Home Virginia Politics Virginia State Board of Elections Issues Nonsensical Ruling on “Valid” Voter ID...

Virginia State Board of Elections Issues Nonsensical Ruling on “Valid” Voter ID Definition

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On Tuesday, we wrote about Virginia State Senator Mark “Criminalize Miscarriages” Obenshain’s relentless efforts to make it harder for Virginians to exercise their right to vote. Most recently, Obenshain has been trying to bully the Virginia State Board of Elections (SBE) into reversing its plans to eliminate the current 30-day limit on expired IDs for voting purposes. Well, the meeting just concluded, and here’s the result (per Markus Schmidt of the Richmond Times-Dispatch and Tram Nguyen of Virginia New Majority).



Huh? Does that make any sense at all to anyone? What about Tram Nguyen’s points about the new definition just being made public earlier this afternoon, only two weeks before elections are scheduled to be held? Brilliant, huh? (not)

More to the point, does this decision conform with the Attorney General’s opinion that changing the definition of “valid” in this way would violate the Equal Protection Clause of the Fourteenth Amendment to the United States Constitution “in that it would lead to an inconsistent result in its application and disparate treatment of voters from one jurisdiction to another?” Nope, didn’t think so. Yet that’s what the (mostly Republican) geniuses at the Virginia State Board of Elections have decided to do – basically kick the can down the road for 12 months, then cave to Mark Obenshain and all the other “voter fraud” conspiracy theorists out there. In sum, the SBE swung…and missed, badly. Nice job, guys, can’t wait until your 4-year terms expire (in Palmer’s case, I believe that will be in early 2015, since he was appointed by Bob McDonnell in January 2011).

  • From ProgressVA:

    Decision two weeks prior to election creates confusion and makes it harder for eligible Virginians to vote

    Richmond, VA – Voting rights advocates today strongly criticized a State Board of Elections’ (SBE) move to change the rules defining a valid voter ID as a decision that will confuse and make it harder for some Virginians to vote. In the absence of Vice Chair Bowers, Chairman Judd and Secretary Palmer voted to revise previously adopted regulations governing valid IDs. The new language, introduced for the first time today, eliminates as valid for voting purposes any ID that has expired more than 12 months before Election Day.

    Previously, the date of expiration was not a factor in determining the validity of the ID. In fact, the photo voter ID being issued under direction of the SBE does not itself include an expiration date.

    “The Board’s decision today makes it that much more difficult for voters to participate in our democracy,” said Tram Nguyen, co-director of Virginia New Majority. “Our elections should be free, fair, and accessible. Needlessly restricting the forms of voting ID only makes it more difficult. Approximately 300,000 Virginia voters lack a DMV-issued ID. I am particularly concerned about the four upcoming special elections on August 19th, one of which will be subject to these new requirements. This last minute decision, just 13 days before the special election will only create more voter confusion for Virginians who may need to obtain a new ID in order to exercise their constitutionally-protected rights.”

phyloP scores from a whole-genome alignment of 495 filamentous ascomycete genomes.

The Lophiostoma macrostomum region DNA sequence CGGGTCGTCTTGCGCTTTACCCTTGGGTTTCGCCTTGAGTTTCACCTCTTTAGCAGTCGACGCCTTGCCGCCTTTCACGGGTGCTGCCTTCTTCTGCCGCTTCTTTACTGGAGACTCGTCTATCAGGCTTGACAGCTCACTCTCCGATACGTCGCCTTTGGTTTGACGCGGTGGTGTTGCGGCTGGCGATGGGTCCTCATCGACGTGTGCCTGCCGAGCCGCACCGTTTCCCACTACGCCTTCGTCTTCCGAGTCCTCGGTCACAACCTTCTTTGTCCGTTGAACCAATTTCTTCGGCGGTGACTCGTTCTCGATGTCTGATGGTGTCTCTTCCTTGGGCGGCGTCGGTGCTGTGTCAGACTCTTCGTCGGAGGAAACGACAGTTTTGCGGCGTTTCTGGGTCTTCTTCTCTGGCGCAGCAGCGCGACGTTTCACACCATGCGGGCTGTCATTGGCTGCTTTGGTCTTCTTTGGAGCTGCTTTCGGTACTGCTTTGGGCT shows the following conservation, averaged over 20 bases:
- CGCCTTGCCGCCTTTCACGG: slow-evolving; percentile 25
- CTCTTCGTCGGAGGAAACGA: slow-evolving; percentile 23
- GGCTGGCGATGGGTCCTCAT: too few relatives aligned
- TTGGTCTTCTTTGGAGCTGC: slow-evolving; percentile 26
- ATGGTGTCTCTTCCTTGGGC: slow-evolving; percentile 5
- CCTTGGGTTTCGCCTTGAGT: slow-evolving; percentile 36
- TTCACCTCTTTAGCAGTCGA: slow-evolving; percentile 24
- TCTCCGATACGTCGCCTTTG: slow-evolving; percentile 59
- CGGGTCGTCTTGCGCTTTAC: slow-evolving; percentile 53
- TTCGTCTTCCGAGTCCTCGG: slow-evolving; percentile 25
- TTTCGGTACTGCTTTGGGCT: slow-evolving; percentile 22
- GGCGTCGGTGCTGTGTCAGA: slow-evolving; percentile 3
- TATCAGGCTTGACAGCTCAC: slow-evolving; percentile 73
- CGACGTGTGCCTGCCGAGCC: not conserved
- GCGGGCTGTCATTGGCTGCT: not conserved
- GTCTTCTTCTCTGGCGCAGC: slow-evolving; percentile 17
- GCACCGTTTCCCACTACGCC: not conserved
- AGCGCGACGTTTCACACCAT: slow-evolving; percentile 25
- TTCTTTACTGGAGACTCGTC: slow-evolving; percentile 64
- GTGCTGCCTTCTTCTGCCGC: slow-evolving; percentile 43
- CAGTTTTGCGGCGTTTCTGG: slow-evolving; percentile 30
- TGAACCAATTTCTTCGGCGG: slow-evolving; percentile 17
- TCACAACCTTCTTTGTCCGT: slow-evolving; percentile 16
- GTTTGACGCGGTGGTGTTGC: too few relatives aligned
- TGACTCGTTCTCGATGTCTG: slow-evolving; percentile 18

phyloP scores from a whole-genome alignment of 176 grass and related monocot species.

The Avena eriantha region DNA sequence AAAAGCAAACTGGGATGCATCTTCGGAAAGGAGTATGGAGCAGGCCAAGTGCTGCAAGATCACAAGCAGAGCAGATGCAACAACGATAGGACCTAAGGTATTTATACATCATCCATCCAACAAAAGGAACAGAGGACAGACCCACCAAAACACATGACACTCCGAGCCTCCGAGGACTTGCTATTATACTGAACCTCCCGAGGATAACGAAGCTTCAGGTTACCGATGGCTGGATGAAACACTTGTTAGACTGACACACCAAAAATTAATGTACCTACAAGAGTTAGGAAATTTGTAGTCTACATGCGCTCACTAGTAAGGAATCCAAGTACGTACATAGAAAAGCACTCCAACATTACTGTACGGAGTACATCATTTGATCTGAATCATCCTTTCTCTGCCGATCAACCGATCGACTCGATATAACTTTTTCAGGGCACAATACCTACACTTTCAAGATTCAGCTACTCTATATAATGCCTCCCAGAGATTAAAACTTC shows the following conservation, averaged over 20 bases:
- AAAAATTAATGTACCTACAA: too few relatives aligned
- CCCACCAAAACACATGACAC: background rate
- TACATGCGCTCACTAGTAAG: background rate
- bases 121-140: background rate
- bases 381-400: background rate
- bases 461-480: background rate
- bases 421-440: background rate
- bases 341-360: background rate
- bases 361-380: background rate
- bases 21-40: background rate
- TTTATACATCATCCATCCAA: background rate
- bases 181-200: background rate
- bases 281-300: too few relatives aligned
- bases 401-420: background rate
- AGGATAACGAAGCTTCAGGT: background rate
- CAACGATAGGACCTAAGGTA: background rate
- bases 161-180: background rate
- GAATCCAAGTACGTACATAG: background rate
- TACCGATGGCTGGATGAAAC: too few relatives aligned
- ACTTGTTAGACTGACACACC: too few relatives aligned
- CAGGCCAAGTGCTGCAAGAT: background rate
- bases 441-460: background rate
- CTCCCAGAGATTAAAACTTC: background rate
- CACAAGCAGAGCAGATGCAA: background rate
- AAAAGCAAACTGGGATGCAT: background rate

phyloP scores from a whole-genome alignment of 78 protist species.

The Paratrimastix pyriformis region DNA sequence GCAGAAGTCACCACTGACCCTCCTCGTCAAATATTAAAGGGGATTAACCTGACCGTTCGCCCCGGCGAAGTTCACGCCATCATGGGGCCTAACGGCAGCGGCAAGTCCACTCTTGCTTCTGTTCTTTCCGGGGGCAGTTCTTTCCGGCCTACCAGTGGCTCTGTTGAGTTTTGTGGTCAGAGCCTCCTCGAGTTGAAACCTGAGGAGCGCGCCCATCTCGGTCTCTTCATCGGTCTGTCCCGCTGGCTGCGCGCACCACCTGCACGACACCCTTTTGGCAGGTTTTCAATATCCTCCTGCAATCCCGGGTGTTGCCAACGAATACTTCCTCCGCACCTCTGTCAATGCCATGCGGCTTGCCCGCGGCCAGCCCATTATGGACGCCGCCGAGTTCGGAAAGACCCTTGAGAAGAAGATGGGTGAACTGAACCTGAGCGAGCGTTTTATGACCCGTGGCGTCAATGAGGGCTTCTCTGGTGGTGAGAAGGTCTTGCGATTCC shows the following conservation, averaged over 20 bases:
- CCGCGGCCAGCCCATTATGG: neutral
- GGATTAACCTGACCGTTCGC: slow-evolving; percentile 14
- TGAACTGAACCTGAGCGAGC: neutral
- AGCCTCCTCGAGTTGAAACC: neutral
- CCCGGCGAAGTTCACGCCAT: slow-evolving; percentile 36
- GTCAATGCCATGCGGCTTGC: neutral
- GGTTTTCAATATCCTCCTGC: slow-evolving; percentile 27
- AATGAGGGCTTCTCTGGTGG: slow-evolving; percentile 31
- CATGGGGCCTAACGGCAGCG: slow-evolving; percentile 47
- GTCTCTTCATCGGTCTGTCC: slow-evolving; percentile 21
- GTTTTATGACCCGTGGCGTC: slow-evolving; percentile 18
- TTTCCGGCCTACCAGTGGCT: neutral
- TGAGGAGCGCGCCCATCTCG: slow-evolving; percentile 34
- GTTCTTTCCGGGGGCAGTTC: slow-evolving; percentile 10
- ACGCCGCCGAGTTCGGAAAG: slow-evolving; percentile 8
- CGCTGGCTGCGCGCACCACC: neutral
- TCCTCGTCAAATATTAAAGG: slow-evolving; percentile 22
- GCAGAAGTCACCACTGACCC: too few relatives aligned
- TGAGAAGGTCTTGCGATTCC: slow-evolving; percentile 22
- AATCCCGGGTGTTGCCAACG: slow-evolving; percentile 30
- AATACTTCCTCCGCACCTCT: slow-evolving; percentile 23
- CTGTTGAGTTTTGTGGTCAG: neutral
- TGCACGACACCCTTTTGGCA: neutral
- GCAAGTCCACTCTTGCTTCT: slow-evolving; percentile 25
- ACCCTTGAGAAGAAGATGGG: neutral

Anne Sterling, President the League of Women Voters of Virginia, also criticized the decision. “Since many forms of acceptable ID under the new photo ID law don’t have an expiration date, it makes no sense to rule out some of the most common forms of ID simply because they’re expired,” said Sterling. “Changing the rules again this close to the election means voters and election officials will face new confusion over who can vote.”

    “Today’s decision is extremely troubling. The Board has ignored the warning issued this week by the Attorney General’s office and the hundreds of concerns voiced by the public,” said Courtney Mills, Staff Attorney with the Fair Elections Legal Network. “Virginia voters deserve to be held to the same uniform standards to ensure equal access to voting. Unfortunately, this decision ensures that they will not.”

    This November, Virginia voters will be required to present a photo ID in order to vote, the third ID standard voters will face in three years. Voting rights advocates are focused on educating the public about the new requirement to ensure every eligible voter has what they need to vote. Acceptable forms of ID for voting include:

    ·      A Virginia driver’s license or other photo ID issued by Virginia

    ·      A United States passport

    ·      Any photo ID issued by the United States government

    ·      A student ID that has a photograph and was issued by any institution of higher learning in Virginia

    ·      An employee identification card that has a photograph

    Any voter lacking one of the above forms of ID can obtain a free voter Photo ID from any local registrar’s office. For more information on the new ID requirement and how to obtain a free ID, Virginians can visit http://www.GotIDVirginia.org or call the election protection hotline at 1-866-OUR-VOTE.

    ###

    ProgressVA, Virginia New Majority, Project Vote, Fair Elections Legal Network, League of Women Voters of Virginia

  • From Facebook:

    “Disappointing. It should not be the role of poll workers to scrutinize expiration dates – and potentially disqualify someone otherwise qualified from voting – especially since not all forms of acceptable ID include them.”